Theme: The Last Days
In this week’s lessons, we are reminded of the need to continue in those things we have learned from Scripture, in order to live a holy life.
Scripture: 2 Timothy 3:1-17
Anybody who has any responsibility for Christian work, whether directing a mission agency, pastoring a church, teaching a Sunday school class, or even raising children, will certainly be able to identify with the apostle Paul in this third chapter of 2 Timothy. Paul realizes that when his ministry is over, the work to be done in the midst of a very ungodly world is being left in the hands of Timothy. Paul considers the world and sees that it’s ungodly, and he also considers the situation in the church and he sees the difficulties that are present, and how the ungodliness of the world is imposing upon the church. As a result, he observes that the church is becoming increasingly secular and people who used to stand for the faith are dropping away.
Paul then thinks about Timothy and is concerned for him and the work he needs to keep doing, knowing the difficulties that are present at this time and will only increase. In addition, Paul might realize that perhaps Timothy does not have the same strong leadership skills as Paul, or a particularly strong constitution, and so Paul could rightly wonder how Timothy can possibly carry on in the midst of a situation like this. How will Timothy make out after Paul is gone? In other words, Paul is concerned about how the work will go forward after he dies.
That can happen to us, as well. We wonder about how a given ministry will fare five, ten, or twenty years from now, when we are no longer involved with it. Will the next generation be able to carry out the particular work? Or with regard to our children, once they have grown up will they remain faithful to the spiritual things we have taught and modeled for them?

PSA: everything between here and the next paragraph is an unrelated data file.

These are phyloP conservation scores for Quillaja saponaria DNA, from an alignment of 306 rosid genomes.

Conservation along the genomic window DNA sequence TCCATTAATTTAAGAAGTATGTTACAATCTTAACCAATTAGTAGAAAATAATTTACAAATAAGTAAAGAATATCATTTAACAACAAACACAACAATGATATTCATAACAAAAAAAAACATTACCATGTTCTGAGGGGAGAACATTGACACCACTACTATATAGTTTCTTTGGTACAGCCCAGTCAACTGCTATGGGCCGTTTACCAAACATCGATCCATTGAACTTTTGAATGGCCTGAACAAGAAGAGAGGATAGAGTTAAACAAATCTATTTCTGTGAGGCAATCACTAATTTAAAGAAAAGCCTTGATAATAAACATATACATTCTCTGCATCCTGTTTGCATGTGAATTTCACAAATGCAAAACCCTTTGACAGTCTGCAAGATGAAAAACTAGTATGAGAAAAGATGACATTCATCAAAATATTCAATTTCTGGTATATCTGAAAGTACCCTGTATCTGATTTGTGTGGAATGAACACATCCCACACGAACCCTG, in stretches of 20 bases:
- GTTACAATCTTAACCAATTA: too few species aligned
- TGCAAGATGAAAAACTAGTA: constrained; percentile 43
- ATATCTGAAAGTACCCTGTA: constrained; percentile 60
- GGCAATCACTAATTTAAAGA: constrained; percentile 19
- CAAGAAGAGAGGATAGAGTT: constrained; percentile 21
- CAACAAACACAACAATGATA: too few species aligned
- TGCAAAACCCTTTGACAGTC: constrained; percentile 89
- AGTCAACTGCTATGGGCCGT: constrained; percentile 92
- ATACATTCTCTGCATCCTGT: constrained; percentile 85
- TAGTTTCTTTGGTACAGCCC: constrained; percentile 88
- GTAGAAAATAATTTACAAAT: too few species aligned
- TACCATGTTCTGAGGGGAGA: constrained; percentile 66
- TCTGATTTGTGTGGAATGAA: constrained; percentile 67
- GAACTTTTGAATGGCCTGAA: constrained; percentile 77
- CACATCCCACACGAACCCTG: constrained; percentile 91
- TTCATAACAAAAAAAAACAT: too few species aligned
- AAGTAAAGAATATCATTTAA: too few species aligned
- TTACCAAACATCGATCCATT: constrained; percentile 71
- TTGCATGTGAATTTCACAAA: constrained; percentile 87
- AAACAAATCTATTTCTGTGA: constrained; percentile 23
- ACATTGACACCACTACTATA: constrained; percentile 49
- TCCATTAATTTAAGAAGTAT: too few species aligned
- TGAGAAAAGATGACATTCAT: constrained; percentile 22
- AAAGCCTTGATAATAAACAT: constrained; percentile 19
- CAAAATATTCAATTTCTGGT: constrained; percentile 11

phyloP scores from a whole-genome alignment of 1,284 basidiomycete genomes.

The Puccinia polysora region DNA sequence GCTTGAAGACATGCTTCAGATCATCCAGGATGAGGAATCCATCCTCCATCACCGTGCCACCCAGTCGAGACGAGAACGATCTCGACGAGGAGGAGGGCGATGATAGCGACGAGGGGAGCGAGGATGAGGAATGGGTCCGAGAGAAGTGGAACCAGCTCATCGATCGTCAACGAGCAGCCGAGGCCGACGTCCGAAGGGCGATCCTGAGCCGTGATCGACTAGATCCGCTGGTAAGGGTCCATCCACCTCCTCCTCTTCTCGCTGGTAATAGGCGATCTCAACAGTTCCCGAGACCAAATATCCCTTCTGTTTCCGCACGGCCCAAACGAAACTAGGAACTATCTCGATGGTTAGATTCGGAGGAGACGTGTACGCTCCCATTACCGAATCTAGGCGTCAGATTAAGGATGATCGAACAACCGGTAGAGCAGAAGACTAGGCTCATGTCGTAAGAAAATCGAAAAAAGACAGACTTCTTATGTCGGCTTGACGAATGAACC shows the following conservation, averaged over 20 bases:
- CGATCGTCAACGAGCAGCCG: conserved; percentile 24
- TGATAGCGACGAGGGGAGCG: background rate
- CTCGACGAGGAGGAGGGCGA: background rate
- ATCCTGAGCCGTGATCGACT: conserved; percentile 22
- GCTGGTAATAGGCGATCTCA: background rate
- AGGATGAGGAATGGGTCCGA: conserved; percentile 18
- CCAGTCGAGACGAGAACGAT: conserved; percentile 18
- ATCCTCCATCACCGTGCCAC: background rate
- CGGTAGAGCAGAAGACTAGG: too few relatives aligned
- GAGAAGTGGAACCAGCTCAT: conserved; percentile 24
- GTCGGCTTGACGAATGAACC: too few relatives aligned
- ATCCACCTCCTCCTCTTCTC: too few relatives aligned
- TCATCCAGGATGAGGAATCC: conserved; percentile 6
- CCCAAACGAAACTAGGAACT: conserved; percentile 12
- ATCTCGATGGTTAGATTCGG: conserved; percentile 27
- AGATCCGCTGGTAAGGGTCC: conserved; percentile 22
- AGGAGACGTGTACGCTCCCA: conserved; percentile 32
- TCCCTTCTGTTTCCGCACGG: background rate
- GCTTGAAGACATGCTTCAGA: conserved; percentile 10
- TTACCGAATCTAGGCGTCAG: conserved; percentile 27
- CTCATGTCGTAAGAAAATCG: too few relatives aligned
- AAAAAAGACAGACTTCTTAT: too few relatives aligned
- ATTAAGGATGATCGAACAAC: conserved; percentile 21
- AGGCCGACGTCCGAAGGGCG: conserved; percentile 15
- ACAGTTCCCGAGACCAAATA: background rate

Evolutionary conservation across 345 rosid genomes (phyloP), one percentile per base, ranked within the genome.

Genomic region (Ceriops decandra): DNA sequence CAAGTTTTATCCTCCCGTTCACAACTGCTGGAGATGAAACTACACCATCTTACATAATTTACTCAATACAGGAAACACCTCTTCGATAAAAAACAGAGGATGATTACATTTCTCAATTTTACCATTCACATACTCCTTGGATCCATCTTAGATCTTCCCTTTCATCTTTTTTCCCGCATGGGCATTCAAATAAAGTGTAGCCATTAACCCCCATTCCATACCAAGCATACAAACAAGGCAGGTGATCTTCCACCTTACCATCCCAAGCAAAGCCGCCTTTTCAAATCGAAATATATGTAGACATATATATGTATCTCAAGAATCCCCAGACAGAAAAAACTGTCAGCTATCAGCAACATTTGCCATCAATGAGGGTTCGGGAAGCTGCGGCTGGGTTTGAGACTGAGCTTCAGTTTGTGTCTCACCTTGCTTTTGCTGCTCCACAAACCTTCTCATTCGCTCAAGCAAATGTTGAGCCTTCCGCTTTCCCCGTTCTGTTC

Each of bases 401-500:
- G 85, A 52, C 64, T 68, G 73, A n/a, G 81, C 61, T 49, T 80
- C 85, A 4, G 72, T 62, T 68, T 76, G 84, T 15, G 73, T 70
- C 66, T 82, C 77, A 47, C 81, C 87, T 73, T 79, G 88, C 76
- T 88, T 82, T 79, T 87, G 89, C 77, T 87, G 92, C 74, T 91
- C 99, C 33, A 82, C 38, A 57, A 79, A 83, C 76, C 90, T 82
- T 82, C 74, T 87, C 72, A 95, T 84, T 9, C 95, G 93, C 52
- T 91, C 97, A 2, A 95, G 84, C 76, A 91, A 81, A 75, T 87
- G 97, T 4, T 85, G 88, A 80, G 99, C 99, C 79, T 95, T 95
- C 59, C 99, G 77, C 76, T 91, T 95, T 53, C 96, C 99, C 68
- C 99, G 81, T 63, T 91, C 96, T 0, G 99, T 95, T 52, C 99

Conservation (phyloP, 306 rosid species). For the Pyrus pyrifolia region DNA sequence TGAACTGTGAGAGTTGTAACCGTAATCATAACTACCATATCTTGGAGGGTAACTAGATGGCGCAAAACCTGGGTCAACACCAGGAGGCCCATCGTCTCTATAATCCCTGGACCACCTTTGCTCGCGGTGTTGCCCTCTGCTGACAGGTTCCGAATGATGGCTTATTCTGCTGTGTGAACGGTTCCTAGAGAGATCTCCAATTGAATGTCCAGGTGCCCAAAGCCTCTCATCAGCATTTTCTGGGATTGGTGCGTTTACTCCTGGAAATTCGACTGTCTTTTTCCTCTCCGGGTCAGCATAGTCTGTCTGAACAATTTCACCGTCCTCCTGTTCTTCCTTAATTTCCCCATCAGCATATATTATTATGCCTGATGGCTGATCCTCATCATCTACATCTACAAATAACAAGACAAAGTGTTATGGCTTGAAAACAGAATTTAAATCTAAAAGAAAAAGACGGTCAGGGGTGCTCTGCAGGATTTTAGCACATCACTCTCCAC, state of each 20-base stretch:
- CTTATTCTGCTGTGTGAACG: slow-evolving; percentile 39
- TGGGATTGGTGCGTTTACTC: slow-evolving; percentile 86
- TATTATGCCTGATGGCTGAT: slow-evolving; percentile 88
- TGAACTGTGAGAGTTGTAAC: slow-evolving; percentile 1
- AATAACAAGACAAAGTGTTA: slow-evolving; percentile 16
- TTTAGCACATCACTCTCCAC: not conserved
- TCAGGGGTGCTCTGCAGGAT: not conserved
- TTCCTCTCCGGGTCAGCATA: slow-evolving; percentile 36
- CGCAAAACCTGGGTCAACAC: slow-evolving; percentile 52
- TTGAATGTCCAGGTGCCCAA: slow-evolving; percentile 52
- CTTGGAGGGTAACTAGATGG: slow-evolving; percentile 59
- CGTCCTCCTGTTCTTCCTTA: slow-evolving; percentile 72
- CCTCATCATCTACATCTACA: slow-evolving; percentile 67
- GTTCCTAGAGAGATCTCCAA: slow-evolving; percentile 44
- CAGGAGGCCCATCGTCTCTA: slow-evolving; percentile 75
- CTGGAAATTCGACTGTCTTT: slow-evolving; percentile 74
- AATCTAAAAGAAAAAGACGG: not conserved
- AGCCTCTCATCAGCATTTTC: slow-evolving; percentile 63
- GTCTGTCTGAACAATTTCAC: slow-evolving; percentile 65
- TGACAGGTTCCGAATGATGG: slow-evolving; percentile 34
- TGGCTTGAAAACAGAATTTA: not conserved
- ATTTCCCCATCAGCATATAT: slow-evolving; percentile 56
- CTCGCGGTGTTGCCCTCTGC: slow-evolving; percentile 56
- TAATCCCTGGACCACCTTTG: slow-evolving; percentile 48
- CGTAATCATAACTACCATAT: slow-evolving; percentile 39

In the first part of 2 Timothy 3, Paul begins to write about these troubling times in which Timothy is going to have to live, and then in the second part of the chapter, Paul gives him a charge in view of the coming situation. The charge is really the heart of this chapter, where in verse 14 he tells Timothy to continue in the things that he has learned.
The first part, verses 1-9, deals with the times in which Timothy was called to live, which is also helpful for us because of the times in which we’re called to live. Paul begins by calling this future period the last days and says that they will be terrible times. I should point out that there are two different ways in which this idea of the last days can be taken. One way is to think of the days or weeks or years immediately preceding the Second Coming of Jesus Christ. In some period closer to his return, the times are going to be terrible; and there are verses in the New Testament that talk about this. While Jesus does not use the term “the last days,” he did refer explicitly to the time of his Second Coming and said that it’s going to be like the days of Noah when there was materialism and people were going their own way. Their minds will be upon pleasure rather than God, when suddenly the Second Coming is going to be upon them.
But there is another way in which this expression can be taken, and perhaps this is the way it should be understood here in our text. When the term “last days” is used in Scripture, it does not refer to a more limited, specific time at the very end just before Christ comes; but, rather, it refers to the days in which we live, following the resurrection and ascension of Jesus Christ. We have an example of that in the book of Joel, where God says that in the last days he will pour out his Spirit upon all flesh. At Peter’s sermon on the day of Pentecost, he said that this prophecy was fulfilled as the Holy Spirit came and was poured out on those who had gathered, marking off the church age. Thus, in this second sense, the “last days” have been in existence ever since Jesus ascended and the Holy Spirit was poured out.
Whichever way the expression is to be taken in our passage, it obviously has important significance for Timothy and his ministry once Paul has departed this life. Paul and Timothy both know they are in difficult days at the moment. But Paul wants to warn and prepare Timothy for the increasingly hard days that will come in the future. When those days come, and when the work of the ministry gets more difficult because of the worldliness that affects the church, Paul wants Timothy to be faithful to his calling and hold firm in the work God has for him to do. And what Paul has to say to Timothy about these coming days is not only for his benefit and encouragement, but for ours as well.
Explain the two ways the term “last days” can be understood.
What main concern does Paul express in 2 Timothy 3?
Reflection: How are you preparing the next generation to continue the Lord’s work after you are gone?